Please cosponsor the Treat and Reduce Obesity Act of 2017. This legislation seeks to effectively treat and reduce obesity by enhancing Medicare beneficiary access to endocrinologists and other healthcare professionals that are best suited to provide intensive behavioral therapy (IBT) and by allowing Medicare Part D to cover FDA-approved obesity drugs.
Obesity is a public health crisis that strains our nation’s economy.
- Obesity rates have doubled among adults over the last twenty years
- 35% of adults are living with obesity and an additional 33% are overweight
- Obesity accounts for 21% of total national healthcare spending
- Medicare and Medicaid patients with obesity cost $61.8 billion per year; eradicating obesity would result in an 8.5% savings in Medicare spending alone.
Evidence suggests that without concerted action, roughly half the adult population will have obesity by 2040. Research studies document the harmful health effects of excess body weight, which increases the risk for conditions such as diabetes, hypertension, heart failure, dyslipidemia, sleep apnea, hip and knee arthritis, multiple cancers, renal and liver disease, musculoskeletal disease, asthma, infertility and depression.
Current Barriers to Effective Obesity Treatment
Medicare Intensive Behavioral Therapy (IBT) Coverage Policy
- IBT consists of measurement of Body Mass Index (BMI), dietary/nutritional assessments and intensive behavioral counseling that promotes sustained weight loss through high intensity (i.e., regular and frequent) diet and exercise interventions. The United States Preventive Services Task Force (USPSTF) concluded that these interventions are an effective component in obesity management and improve glucose tolerance, blood pressure and other risk factors for cardiovascular disease. Unfortunately, when Medicare implemented a national coverage decision on IBT in 2012, the policy only covered these services when provided by a primary care provider. Because of this narrow coverage decision, healthcare providers with special training in obesity treatment, such as endocrinologists, nutrition professionals and other specialists, are prevented from effectively providing IBT services.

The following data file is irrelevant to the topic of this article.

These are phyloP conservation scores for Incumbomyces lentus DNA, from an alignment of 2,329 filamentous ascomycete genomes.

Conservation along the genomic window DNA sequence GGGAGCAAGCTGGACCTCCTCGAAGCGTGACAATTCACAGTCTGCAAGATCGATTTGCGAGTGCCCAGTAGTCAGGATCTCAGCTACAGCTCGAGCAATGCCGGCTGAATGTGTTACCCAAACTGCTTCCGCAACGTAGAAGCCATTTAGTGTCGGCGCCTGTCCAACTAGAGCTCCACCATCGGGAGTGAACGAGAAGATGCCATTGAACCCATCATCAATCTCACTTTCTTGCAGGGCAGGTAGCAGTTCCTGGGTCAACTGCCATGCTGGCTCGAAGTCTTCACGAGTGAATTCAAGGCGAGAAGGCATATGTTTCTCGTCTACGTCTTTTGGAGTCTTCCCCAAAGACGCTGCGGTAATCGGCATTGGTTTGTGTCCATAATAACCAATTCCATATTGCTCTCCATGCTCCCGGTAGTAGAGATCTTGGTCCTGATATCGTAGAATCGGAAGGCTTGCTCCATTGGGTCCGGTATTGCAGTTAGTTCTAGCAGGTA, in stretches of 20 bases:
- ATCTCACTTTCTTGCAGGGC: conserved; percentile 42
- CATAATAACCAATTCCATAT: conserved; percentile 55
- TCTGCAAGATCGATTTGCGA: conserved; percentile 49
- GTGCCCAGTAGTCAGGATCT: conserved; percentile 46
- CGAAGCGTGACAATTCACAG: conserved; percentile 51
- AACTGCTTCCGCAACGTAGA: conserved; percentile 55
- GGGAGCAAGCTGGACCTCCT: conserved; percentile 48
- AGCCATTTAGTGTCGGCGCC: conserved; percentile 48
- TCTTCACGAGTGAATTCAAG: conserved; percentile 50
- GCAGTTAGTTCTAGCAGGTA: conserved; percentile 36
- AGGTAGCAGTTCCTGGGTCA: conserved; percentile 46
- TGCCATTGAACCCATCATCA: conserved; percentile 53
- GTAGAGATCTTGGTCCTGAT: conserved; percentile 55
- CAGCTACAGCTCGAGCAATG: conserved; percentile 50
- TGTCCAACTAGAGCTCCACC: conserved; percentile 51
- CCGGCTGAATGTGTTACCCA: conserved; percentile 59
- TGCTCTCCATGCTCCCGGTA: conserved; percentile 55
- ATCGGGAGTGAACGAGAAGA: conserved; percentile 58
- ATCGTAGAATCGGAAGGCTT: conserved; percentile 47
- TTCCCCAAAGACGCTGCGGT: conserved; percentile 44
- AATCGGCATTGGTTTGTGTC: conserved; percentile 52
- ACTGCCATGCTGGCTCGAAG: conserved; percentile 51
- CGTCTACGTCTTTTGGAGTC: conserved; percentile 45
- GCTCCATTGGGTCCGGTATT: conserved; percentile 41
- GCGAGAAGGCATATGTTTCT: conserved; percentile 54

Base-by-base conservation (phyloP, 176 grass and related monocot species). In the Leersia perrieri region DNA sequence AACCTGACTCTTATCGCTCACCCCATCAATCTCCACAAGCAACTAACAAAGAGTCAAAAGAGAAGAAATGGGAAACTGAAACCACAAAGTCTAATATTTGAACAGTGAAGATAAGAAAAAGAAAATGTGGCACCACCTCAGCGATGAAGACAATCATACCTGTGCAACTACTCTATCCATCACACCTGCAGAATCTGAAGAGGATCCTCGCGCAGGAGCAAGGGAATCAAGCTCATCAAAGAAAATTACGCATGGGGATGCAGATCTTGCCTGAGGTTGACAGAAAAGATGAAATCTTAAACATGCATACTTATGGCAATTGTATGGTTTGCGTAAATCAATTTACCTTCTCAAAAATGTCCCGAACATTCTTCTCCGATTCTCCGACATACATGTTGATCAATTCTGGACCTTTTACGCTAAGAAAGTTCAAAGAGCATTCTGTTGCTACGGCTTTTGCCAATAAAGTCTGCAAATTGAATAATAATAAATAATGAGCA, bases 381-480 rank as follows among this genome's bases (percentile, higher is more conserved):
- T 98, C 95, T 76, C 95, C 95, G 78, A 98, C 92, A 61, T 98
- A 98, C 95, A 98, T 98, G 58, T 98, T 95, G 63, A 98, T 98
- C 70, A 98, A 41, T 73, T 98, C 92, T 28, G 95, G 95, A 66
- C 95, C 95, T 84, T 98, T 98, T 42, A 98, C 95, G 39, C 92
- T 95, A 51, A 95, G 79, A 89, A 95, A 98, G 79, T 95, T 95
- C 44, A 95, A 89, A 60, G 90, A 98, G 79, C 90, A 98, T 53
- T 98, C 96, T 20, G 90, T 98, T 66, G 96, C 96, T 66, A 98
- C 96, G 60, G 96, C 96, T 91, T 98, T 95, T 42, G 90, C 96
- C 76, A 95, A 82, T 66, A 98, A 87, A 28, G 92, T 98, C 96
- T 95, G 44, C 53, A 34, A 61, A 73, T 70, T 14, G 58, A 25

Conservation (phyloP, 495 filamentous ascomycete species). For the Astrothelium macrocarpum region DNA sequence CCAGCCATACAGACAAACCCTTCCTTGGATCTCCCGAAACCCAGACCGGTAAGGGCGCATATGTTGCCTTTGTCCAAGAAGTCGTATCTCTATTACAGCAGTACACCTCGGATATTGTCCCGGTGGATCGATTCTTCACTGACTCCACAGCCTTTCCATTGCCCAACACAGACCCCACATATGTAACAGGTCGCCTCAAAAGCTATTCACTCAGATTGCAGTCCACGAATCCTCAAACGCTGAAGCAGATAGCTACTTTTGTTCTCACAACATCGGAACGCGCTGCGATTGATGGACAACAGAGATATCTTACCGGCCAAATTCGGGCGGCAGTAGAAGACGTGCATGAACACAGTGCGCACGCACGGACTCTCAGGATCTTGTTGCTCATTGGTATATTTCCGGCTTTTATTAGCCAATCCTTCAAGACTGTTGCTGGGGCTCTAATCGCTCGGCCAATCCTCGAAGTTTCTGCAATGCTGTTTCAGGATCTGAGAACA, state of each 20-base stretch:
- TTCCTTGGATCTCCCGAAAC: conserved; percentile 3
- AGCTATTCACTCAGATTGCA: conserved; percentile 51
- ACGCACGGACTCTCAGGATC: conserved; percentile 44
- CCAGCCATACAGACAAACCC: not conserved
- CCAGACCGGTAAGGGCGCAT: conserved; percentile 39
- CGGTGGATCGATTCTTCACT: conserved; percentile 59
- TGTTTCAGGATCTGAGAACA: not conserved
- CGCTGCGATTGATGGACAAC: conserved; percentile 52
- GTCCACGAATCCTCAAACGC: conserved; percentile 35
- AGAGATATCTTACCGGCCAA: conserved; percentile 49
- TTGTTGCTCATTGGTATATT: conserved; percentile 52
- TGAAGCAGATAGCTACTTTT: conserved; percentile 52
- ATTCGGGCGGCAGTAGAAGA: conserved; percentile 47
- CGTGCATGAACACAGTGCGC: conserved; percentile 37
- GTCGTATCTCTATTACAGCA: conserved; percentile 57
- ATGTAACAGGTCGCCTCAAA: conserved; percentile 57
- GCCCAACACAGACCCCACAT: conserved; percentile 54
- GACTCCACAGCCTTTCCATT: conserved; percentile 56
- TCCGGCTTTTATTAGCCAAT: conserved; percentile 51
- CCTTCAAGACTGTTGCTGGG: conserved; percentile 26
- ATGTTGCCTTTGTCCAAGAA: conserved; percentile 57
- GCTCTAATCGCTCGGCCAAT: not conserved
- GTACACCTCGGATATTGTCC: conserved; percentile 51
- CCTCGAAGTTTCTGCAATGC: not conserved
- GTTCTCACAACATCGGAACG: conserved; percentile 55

Medicare Part D Coverage of Obesity Medications
- When Congress enacted the Medicare Part D Prescription Drug Program there were no widely accepted FDA-approved obesity therapies on the market. This fact, combined with the false perception at that time that obesity was a lifestyle condition, led Congress to prevent Medicare Part D from covering “weight loss drugs.” Over the last 10 years, significant medical advances have been made in the development of obesity medications. That fact combined with our country’s current and growing obesity epidemic, clearly make the Part D statute out of date and out of touch with the current scientific evidence surrounding these new pharmaceutical treatments. Since the enactment of Medicare Part D, the FDA has approved a number of new obesity medications and several other promising therapies are quickly progressing through the agency’s approval process.
The Treat and Reduce Obesity Act gives CMS the authority to enhance beneficiary access for IBT by allowing additional types of qualified health care providers with special training in obesity management to offer IBT services. TROA also gives the Medicare Part D program the authority to cover FDA-approved weight loss medications that complement IBT. The bill provides cost-effective coordinated interdisciplinary care to address obesity.
To co-sponsor this bill, please contact Andy Franke with Representative Paulsen (R-MN), Alex Eveland with Representative Kind (D-WI), Matt Gallivan with Senator Cassidy (R-LA) or Lynn Sha with Senator Carper (DDE).